Sep 24 2007
next sibling parent "Jarrett Billingsley" <kb3ctd2 yahoo.com> writes:
"Jon" <SchaduwBlink hotmail.com> wrote in message 
news:fd9inf$2voj$1 digitalmars.com...
 It sounds like either way is not that easy. -_- There wouldn't be a python 
 to D convertor anywhere would there? Something like the .h to .d 
 convertor?

No offense, but apples to oranges. Converting a C header file to D is mostly a mechanical process -- there is (usually) no actual code to convert, just function and type declarations. D is also (almost) a superset of C, meaning that semantically there's not much difference between C and D code. Automatic translation of a language such as Python to D would be an incredibly complex undertaking. Think writing a Python to native code compiler which preserved all the language semantics at runtime -- that's basically what you'd be doing, although not all the way to machine code, just to D code. The languages are just too different for one to be converted to the other. This is why Pyrex exists. Probably about the closest you could _practically_ get would be something like Pyrex that outputted D code instead of C code.
Sep 24 2007
prev sibling next sibling parent Kirk McDonald <kirklin.mcdonald gmail.com> writes:
Jon wrote:
 It sounds like either way is not that easy. -_- There wouldn't be a 
 python to D convertor anywhere would there? Something like the .h to .d 
 convertor?
 

Please don't top-post. No. There's no sensible way to directly use Python code in D code. Python is dynamically typed. It is highly introspective. It has eval/exec. Things such as integers, functions, and classes are first-class objects in Python. Python distinguishes between runtime and compile-time much differently than D does. (Much more happens at runtime in Python than in D.) What you /can/ do, and what the PydObject class in Pyd does, is write a class wrapping a PyObject* which overloads all of the operators, and delegates them off to the appropriate Python/C API functions. A small example of PydObject's use can be found in the presentation I gave at the D conference: http://pyd.dsource.org/dconf2007/presentation.html Just search for "PydObject" on that page. Note that this demonstrates the use of PydObject when extending Python with Pyd. Using it when embedding Python will look a little different. -- Kirk McDonald http://kirkmcdonald.blogspot.com Pyd: Connecting D and Python http://pyd.dsource.org
Sep 24 2007
prev sibling parent reply Bill Baxter <dnewsgroup billbaxter.com> writes:
Jon wrote:
 It sounds like either way is not that easy. -_- 

No, it's not 'import my.python.modules.*' easy. But it's also not all that complicated, just a little tedious.
 There wouldn't be a 
 python to D convertor anywhere would there? Something like the .h to .d 
 convertor?

No, and there probably never will be because the languages are just too different.
 "Kirk McDonald" <kirklin.mcdonald gmail.com> wrote in message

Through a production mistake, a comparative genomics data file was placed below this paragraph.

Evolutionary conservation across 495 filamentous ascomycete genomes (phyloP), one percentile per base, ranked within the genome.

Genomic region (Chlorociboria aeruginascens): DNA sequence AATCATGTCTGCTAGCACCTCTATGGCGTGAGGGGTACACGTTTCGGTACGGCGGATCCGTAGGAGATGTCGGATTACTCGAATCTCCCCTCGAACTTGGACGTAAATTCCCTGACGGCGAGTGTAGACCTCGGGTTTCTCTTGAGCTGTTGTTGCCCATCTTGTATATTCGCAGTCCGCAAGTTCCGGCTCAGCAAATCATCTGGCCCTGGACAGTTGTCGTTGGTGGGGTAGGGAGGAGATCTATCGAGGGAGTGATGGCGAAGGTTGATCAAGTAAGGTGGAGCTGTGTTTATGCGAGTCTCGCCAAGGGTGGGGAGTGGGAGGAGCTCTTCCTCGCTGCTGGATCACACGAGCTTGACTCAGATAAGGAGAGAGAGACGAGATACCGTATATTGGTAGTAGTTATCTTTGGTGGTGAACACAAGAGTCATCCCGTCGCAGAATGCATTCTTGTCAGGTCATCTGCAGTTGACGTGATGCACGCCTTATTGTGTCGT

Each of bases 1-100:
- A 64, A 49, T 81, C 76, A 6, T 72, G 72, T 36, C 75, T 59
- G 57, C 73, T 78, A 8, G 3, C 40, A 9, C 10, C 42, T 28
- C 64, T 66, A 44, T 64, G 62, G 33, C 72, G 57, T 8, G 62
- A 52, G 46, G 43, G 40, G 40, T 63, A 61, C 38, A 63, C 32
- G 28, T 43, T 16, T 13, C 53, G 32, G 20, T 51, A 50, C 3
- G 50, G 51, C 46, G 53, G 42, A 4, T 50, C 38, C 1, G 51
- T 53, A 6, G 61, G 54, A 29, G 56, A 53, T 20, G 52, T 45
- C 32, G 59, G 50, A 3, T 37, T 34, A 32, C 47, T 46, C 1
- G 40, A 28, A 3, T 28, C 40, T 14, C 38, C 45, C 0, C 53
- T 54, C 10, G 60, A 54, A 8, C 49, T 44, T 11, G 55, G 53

news:fd9g3b$2sbh$1 digitalmars.com...
 Jon wrote:
 What would be higher level than this?

 I was hoping for something that would be easy to use and allow me to 
 include all the python modules. Is there an example of some kind for 
 python module you linked? I just import that in my D program and then 
 link to all the modules?

 What would be the best course of action for this many modules? Maybe 
 write a module in D that used that python module and all it does is 
 wrap the python modules to cleaner code? I looked briefly at the PyD 
 site, but they tend to have examples showing how to include D modules 
 into Python. :( Did I miss something?

 Thanks for replying and taking an interest in helping me. :)

 Oh, by the way, I use GDC on Linux. It is the latest GDC version. I 
 am also using Python v2.5.x

Pyd is geared towards /extending/ Python with D code. It wraps much of the raw Python/C API with a great deal of template trickery. It does this pretty well, if I may say so. Pyd also comes with an extension to Python's distutils, which makes building these extension modules relatively painless. You want to /embed/ Python in your D program. You can certainly do this. The Python/C API has support for this. However, it is frequently easier to extend rather than embed. This page covers many of the arguments why: http://www.twistedmatrix.com/users/glyph/rant/extendit.html If you decide to go the embedding route, you'll basically end up using the Python/C API directly for most things. You can still use Pyd, though. It provides a number of very useful utilities for tying D to Python (e.g. value conversion functions), even if you can't use its high-level function and class wrapping interface. The PydObject class in particular may be useful. (Though some careful attention will need to be paid to how the D GC and the Python interpreter interact.) Even if you don't use Pyd, you will need the D bindings to the Python/C API, the most complete version of which is part of the Pyd project. Bill already linked to these. I will link to them again: http://dsource.org/projects/pyd/browser/trunk/infrastructure/python/python.d Building such applications is not covered by Pyd. Usually, you just need to pass in the right version flags and link against the Python runtime. -- Kirk McDonald http://kirkmcdonald.blogspot.com Pyd: Connecting D and Python http://pyd.dsource.org